Traverse City Record-Eagle

Life

October 17, 2013

Intentional Minimalist: Heirloom beans a fresh take on protein

Most home cooks have not had the pleasure of working with locally grown heirloom beans fresh from the pods. There are thousands of varieties of heirloom beans and each has its own distinct taste and texture.

Fresh shelled heirloom beans generally cost less than other local protein sources and are a substantial source of fiber, vitamins and minerals. Heirloom beans truly are a super food.

When at the farmers market, look for bean pods that look fresh, are plump and have no blemishes. You should be able to feel the beans inside the pods. Store fresh bean pods in the refrigerator and use them within a few days. Or you can freeze them on a cookie sheet in a single layer for later use.

Fresh shelled heirloom beans do not need to be soaked like dry beans do before they are simmered. Remember not to add salt during the cooking process as this may toughen the beans.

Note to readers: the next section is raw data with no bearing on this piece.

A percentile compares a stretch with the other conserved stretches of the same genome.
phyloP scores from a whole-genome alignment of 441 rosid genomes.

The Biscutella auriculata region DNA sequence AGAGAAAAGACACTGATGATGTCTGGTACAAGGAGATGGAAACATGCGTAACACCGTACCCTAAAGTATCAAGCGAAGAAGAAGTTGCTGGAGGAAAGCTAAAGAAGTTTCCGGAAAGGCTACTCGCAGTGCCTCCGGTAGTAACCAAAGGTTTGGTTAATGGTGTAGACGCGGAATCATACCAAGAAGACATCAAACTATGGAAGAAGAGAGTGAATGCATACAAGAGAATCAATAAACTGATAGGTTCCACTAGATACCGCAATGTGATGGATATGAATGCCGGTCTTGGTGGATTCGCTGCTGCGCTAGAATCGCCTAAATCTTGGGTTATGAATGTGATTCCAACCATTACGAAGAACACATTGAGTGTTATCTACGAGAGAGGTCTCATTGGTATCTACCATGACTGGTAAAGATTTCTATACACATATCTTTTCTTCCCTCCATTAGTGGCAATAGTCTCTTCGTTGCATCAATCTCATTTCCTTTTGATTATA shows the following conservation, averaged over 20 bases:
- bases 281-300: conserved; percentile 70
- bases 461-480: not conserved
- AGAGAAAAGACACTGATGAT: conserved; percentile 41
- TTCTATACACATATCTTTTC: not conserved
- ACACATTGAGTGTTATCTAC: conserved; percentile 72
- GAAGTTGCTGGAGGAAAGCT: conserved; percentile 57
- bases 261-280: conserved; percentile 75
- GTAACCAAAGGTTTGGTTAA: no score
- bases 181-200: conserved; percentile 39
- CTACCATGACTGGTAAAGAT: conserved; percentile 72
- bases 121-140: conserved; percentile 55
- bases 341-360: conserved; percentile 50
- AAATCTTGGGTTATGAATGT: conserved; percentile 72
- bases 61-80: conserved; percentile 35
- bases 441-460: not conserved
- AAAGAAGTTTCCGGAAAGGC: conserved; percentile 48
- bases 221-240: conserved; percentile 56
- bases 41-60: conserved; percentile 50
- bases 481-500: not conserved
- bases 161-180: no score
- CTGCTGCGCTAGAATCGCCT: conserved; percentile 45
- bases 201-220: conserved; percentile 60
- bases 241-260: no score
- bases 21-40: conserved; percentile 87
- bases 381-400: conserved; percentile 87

Farmer Bryan Black of Platte River Gardens in Interlochen grows a wide variety of heirloom beans using sustainable growing practices.

“We focus on heirloom bean varieties which have a natural insect and disease resistance,” Black said. “We select heirloom varieties that look promising. However more importantly, we carefully note consumer reaction to them at markets. The Dragon Tongue variety is a pleasing discovery, customers find the taste and color to be truly outstanding.”

Radish, Pea Shoot and Heirloom Bean Salad

Platte River Gardens coco rubio heirloom beans

9 Bean Rows Farm green onion

Food for Thought olive oil

Black Star Farms verjus

Food for Thought wild star thistle honey

9 Bean Rows Farm radishes

Spring Hollow Farm pea shoots

Hull, wash one cup coco rubio heirloom beans and add beans to a medium metal soup pot with enough water to just cover the beans. Slice one half cup green onion whites and add to soup pot. Cover soup pot, bring beans to a boil, then reduce heat and simmer beans covered for 45 minutes.

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